Another thing Meshech and Kedar have in common is that they are both subjects of prophecy; often in the very same chapters, and generally not in a good way. Gog (he of Magog fame), is associated with Meshech’s descendants. He is “the chief prince of Meshech and Tubal”, who will treacherously attack Israel during the coming Tribulation period when God’s covenant people are dwelling in peace and safety. Meshech will be utterly destroyed by pestilence, torrential rains, hailstones, fire and sulfur, so that God can show his greatness to the nations.

As for the children of the other patriarchal grandson, Isaiah prophesied: “Within a year, the glory of Kedar would come to an end,” and so it did. Isaiah says that as part of the natural service of defeated enemies, the sons of Kedar will bring tribute to Israel during the millennial reign of Christ, just like so many nations did during the reign of Solomon: “All the flocks of Kedar shall be gathered to you.” This may or may not be to Kedar’s benefit, depending on the attitude they adopt to their new Monarch.

They Are For War

Enough history and futurity. Here’s something maybe you can relate to about living in “Meshech” or “Kedar”. The psalmist finishes with this:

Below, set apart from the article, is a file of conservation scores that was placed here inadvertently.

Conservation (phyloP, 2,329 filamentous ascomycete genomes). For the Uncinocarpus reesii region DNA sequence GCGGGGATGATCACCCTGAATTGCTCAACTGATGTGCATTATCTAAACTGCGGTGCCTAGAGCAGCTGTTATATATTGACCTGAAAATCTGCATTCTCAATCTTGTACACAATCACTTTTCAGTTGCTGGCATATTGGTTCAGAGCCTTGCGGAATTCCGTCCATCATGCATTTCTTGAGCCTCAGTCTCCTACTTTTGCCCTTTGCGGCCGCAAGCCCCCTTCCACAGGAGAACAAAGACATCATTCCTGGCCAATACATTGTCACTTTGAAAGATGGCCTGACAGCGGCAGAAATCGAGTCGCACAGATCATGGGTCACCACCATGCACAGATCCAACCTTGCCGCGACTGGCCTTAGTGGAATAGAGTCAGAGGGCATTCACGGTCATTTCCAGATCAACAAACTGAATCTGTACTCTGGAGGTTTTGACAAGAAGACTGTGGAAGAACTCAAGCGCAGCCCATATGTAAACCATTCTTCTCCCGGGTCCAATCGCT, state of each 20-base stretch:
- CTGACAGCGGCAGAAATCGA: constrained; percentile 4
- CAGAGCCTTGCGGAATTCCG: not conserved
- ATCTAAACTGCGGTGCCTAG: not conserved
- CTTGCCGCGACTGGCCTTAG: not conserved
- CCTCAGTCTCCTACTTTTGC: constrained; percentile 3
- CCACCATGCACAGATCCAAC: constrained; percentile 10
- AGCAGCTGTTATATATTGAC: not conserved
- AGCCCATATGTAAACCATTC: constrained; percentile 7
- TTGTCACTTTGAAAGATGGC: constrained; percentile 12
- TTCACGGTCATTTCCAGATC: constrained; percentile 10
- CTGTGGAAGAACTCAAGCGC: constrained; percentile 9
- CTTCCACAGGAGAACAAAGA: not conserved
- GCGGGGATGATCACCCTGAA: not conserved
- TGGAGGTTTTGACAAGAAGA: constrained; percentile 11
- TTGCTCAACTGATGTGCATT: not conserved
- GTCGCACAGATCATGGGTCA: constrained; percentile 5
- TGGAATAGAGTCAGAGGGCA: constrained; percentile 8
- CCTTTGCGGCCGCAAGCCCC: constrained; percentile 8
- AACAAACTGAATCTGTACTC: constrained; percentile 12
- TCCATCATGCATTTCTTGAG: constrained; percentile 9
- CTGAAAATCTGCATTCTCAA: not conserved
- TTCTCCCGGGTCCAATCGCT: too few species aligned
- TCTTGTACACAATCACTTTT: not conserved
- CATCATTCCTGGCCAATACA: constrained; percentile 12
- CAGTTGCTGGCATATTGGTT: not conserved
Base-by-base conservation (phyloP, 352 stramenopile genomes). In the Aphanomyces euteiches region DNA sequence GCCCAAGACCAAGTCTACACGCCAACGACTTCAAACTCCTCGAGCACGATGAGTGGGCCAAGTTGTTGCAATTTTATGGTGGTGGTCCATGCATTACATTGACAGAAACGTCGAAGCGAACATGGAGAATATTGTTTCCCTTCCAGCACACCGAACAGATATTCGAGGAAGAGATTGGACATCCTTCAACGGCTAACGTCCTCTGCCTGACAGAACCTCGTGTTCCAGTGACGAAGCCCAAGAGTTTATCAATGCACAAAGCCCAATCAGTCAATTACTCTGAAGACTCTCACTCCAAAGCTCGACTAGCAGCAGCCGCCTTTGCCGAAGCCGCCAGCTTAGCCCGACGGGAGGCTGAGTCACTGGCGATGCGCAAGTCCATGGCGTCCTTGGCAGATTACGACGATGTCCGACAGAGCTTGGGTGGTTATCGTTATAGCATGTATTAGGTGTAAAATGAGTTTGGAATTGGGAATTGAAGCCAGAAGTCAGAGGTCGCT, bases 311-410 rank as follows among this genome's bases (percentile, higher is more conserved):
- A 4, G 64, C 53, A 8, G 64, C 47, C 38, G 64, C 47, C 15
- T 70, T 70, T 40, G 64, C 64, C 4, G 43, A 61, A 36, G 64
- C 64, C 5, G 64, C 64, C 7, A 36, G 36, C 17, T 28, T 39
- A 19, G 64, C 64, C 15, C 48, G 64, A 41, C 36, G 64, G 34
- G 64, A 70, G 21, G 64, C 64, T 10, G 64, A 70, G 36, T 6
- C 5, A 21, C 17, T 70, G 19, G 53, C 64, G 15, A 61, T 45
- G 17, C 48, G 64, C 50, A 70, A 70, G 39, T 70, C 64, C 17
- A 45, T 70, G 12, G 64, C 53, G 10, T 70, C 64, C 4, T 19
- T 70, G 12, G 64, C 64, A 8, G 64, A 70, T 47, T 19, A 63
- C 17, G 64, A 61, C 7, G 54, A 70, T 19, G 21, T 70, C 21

“Too long have I had my dwelling among those who hate peace. I am for peace, but when I speak, they are for war!”
The perennial burden of the believer in a faithless, self-interested, predatory and relentlessly aggressive world is that he simply does not fit in, no matter how hard he or she may try. If our hearts are truly in the process of being remade in the likeness of the Lord Jesus, we are bound to find ourselves emotionally at odds with our co-workers, neighbors and especially the power structures of the societies in which we live. How can we not? We are of a completely different disposition, and it goes right down to our spiritual genetics.

When Lot’s neighbors in Sodom besieged his door and found him unsympathetic to their expressions of sexual desire, this was their reaction:
“This fellow came to sojourn, and he has become the judge! Now we will deal worse with you than with them.”
Get that little bit at the end? It has a familiar ring to it. It’s interesting, isn’t it, that our Leftist neighbors and fellow-citizens seem to think they would be happier surrounded by third worlders with any religion, culture, and worldview AT ALL … than surrounded by those judgmental Christians.

Feeling Like An Alien

Note that Lot was not exactly judgmental. He simply drew the line at becoming personally involved in enabling homosexual rape. That’s a pretty low bar, actually, but it’s way too high for the Meshechs and Kedars of his day, or of ours. In their eyes, the slightest disinclination on your part to embrace and endorse depravity is enough to make you a “judge”, deserving of deplatforming, social ostracism, career loss and worse.

Why? Because at the root, today’s “Meshech and Kedar” hates peace. It loathes any worldview that presents even the slightest challenge to its self-image, and is ready to go to war over anything that threatens it.

If you sometimes feel like an alien here, it’s because you are.

If you don’t, maybe you’re not really a sojourner. Maybe you’re a citizen.